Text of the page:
… or, how I discovered Buckeye ‘bulbs’.
California Buckeye, Aesculus californica, is always ahead of the season,…first to leaf out in late Winter, first to lose its leaves in summer, surprisingly, making it look quite dead in Fall. Always one step ahead…and that’s how to identify it! The buckeye was the first tree that piqued my interest when we first arrived here, even before our home was built.
On a Fall sanity break, Tractor Man and I, in the middle of our ‘trailer period’ (the time after we moved here to the mountain and before the house was ready), took a drive north and east of Pine Flat Lake. On a back road off Hwy 168, we walked half a mile or so to a seasonal waterfall to take a picture.
My ever searching eye spotted a dozen shiny, brown bulbs dropped on the ground, seemingly from nowhere. Looking sort of like daffodil bulbs, I gathered them up, took them home and planted them all by a big rock, thinking for certain, since they looked so healthy, they’d surely be some kind of wild bulby flower.
I’m positive my face fell when the neighbors told me that they’d surely be buckeye seeds and to not waste time planting them, as they grew wild all over the hills. “They are as common as dirt”, they said.
Buckeye, through the Seasons
Getting a jump on Spring, California Buckeye, Aesculus californica, leafs out in mid-February with bright green, palm-shaped leaves on smooth white branches. Beautiful in all its seasons this California native is perfectly adapted to our summer dry climate. Growing wide, 15-20 feet, this deciduous, multi-trunked tree grows to 15 feet tall with a rounded shapely, open habit. You will see it where the redbud and manzanita grow thickly.
By Spring, Buckeye is fully leafed out and in May is covered in hundreds of creamy white candle shaped blossoms which attract hummingbirds, butterflies and native bees.
It blooms at the same time as the Clarkia amoena, called aptly Farewell to Spring and the Cercis occidentalis, Western Redbud, in a legendary “riot of color”. This is the height of the motorcycle and sports car touring season in the foothills, and for good reason.
Buckeyes lose their leaves in mid summer to survive the foothills’ long, dry season. The trunk and branches, lacking any leaves, add a structural element to the home garden. Along the roadsides in July, the buckeyes become familiar smooth skeletons on the hills of the entire lower Sierra Grey Pine belt, between 1,000 and 3,000 feet in elevation. Because they never blend in with other bushes and trees, visitors comment on them, asking,” What are those trees?”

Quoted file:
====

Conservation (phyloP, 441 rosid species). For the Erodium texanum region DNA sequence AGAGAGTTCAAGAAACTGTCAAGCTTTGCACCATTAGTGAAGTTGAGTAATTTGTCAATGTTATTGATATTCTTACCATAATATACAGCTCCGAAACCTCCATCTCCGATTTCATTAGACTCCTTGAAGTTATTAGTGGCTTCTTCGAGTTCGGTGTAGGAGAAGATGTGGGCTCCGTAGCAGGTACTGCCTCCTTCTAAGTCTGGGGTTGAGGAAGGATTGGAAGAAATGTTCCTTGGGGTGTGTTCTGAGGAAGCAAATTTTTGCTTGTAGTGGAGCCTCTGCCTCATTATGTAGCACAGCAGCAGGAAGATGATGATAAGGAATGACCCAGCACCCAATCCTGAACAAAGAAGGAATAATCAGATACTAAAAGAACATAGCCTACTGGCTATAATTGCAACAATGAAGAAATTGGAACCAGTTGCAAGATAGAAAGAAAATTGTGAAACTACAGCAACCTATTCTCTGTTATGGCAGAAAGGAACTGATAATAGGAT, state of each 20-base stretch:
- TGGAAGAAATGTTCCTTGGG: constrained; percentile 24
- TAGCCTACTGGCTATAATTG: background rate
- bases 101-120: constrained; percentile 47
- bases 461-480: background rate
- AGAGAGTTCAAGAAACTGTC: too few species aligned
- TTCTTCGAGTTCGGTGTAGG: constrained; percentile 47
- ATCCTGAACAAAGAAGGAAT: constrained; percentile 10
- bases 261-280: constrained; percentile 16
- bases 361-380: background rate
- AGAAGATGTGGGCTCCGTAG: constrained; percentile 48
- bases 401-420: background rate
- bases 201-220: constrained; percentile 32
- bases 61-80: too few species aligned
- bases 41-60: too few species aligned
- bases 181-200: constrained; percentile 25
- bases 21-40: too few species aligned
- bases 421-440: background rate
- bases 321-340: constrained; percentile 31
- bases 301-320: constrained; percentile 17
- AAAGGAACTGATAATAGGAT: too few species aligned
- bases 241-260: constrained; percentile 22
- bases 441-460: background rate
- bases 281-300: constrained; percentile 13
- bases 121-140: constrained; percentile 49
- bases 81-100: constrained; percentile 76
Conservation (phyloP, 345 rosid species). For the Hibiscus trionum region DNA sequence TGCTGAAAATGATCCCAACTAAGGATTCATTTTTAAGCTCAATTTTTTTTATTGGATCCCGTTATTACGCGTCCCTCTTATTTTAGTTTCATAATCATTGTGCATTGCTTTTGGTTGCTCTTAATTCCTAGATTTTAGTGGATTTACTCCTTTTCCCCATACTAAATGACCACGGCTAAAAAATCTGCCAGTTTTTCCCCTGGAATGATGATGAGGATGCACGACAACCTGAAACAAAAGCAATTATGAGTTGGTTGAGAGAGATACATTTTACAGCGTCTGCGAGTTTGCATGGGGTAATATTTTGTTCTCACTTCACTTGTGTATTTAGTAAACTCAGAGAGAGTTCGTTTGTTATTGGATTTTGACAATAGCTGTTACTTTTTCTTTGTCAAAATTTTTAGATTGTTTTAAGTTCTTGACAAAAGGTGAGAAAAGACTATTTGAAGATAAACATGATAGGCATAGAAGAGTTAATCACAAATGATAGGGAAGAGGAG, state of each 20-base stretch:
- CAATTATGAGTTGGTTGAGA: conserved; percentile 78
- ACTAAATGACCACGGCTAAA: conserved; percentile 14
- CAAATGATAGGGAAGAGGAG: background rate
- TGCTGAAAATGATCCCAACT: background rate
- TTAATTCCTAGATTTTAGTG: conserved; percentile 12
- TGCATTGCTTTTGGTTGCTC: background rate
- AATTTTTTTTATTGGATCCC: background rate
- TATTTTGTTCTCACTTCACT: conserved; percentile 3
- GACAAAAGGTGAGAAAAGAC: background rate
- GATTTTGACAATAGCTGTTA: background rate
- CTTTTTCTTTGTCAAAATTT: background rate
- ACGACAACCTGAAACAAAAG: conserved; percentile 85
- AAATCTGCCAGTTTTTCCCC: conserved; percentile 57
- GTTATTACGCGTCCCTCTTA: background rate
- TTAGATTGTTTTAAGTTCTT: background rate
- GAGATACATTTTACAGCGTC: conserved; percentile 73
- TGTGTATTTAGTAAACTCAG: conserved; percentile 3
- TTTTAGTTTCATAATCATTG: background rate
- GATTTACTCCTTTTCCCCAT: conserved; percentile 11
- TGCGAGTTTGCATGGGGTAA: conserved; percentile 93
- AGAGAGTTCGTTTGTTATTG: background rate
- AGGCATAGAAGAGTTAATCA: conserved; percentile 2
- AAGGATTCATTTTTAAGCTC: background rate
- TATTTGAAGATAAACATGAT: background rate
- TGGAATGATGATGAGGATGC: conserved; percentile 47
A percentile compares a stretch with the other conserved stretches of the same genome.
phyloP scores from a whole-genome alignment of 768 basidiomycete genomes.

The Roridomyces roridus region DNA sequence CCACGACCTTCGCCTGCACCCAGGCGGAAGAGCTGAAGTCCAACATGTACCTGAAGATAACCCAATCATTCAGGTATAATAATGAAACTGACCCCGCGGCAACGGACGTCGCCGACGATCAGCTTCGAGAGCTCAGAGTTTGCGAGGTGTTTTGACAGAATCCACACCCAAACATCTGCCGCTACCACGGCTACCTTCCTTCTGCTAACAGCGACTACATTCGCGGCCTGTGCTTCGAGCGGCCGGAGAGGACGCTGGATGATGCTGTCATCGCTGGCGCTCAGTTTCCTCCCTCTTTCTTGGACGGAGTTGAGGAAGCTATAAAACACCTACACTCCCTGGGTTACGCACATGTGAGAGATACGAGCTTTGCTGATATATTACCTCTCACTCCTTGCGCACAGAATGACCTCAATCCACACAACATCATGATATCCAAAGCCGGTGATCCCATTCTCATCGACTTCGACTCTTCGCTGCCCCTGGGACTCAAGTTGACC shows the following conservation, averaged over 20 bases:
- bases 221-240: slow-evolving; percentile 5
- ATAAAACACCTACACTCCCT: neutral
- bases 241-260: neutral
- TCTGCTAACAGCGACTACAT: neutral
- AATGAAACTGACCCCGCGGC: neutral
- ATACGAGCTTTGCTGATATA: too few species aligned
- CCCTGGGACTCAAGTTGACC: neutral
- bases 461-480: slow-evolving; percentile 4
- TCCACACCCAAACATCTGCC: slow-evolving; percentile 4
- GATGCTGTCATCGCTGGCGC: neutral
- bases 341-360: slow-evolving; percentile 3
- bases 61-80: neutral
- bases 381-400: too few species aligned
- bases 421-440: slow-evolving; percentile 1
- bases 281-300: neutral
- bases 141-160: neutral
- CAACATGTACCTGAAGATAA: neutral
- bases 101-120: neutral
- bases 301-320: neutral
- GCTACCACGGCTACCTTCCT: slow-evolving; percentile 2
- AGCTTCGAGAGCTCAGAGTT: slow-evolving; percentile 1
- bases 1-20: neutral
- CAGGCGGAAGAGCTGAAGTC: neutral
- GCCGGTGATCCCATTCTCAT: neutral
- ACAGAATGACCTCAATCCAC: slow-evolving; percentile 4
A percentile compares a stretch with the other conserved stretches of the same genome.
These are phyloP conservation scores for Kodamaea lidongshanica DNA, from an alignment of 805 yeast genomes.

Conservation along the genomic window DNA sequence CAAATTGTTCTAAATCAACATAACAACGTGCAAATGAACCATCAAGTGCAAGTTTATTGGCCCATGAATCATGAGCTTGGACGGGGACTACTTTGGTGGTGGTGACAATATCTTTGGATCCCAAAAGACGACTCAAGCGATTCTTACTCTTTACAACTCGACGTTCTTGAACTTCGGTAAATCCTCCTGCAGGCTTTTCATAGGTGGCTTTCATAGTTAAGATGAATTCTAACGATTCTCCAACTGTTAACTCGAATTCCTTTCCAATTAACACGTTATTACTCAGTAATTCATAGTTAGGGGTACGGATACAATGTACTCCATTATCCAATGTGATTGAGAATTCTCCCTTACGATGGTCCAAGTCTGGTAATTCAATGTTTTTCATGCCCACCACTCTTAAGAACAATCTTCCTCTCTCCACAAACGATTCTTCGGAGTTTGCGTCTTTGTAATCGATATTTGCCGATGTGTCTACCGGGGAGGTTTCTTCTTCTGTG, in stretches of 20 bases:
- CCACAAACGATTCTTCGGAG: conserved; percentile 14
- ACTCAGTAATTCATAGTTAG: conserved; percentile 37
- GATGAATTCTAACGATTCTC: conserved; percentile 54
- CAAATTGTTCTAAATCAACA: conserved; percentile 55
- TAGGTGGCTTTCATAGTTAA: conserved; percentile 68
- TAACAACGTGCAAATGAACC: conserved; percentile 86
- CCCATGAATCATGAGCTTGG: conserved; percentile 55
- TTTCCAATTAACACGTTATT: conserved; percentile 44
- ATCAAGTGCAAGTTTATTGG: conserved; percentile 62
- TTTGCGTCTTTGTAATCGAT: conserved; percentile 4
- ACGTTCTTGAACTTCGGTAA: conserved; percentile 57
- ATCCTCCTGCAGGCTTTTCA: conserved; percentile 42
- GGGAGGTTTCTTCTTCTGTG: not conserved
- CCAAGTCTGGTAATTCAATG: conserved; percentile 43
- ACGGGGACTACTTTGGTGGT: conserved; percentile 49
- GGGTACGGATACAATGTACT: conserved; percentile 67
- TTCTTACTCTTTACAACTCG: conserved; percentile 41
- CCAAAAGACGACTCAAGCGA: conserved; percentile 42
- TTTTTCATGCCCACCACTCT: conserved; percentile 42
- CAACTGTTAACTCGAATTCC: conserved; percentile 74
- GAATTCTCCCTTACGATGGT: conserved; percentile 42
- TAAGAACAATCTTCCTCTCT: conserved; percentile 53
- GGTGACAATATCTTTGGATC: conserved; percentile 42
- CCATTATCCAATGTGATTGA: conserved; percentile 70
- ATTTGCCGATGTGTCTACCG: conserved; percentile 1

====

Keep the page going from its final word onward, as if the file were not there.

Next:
Buckeyes are impressive in their deciduous phase with smooth, almost white bark, gleaming against the green of the toyon and scrub oak.
Native to dry, rocky foothills and valleys in California, the Buckeye is found in scattered groves in the foothill woodland and chaparral regions, generally below where the Ponderosa Pine grows.
Curious pear shaped fruits, hang from each branch tip, and eventually split their velvety skins, opening to expose large brown shiny seeds, (said to look like a buck’s eye). These chestnut shaped seeds, a bit larger than avocado seeds (or daffodil bulbs), fall to the ground, where they can be found by squirrels who don’t seem to mind their toxicity or by ‘wild bulb hunters’.
Take them home and plant them in a gravelly loose soil, preferably on a slope,…they’ll certainly sprout reliably, just don’t think they are flower bulbs.
In late fall, the buckeye, already bare of any green, hides itself among the other leafless vegetation, seeming to lie in wait until it can again spring ahead of the seasons.
Toxicity to honey bees
The good question in the comments was raised about buckeyes being toxic to honey bees. Because that is important to this profile, I turn to my expert, Prof. Emeritis Robbin Thorp, Department of Entomology, UC Davis, who says:
“Yes, CA Buckeye nectar and/or pollen has long been known to be toxic to honey bees. It produces a condition referred to as “buckeyed bees” in which many larvae die producing a spotty brood pattern, the queen may stop laying eggs, some adults emerge with crippled wings or malformed legs and bodies. This typically occurs when honey bee hives are in an area of mass blooming CA buckeyes and there is little else for them to forage on. The colonies may become quite weak or die out completely. The best solution has been to move honey bee hives out of the area of buckeye bloom. If done early the colonies recover quite nicely.
A single CA buckeye in a garden is not likely to cause much problem as long as there are plenty of other plants in bloom so that the honey bees are getting a mixed diet and not predominantly buckeye. However, it would not be a good plant for using in large numbers in restoration or roadside planting projects. In my opinion, the tree is only attractive for a short period of the year (when in full leaf and bloom) anyway.”
Many thanks, Prof. Thorp!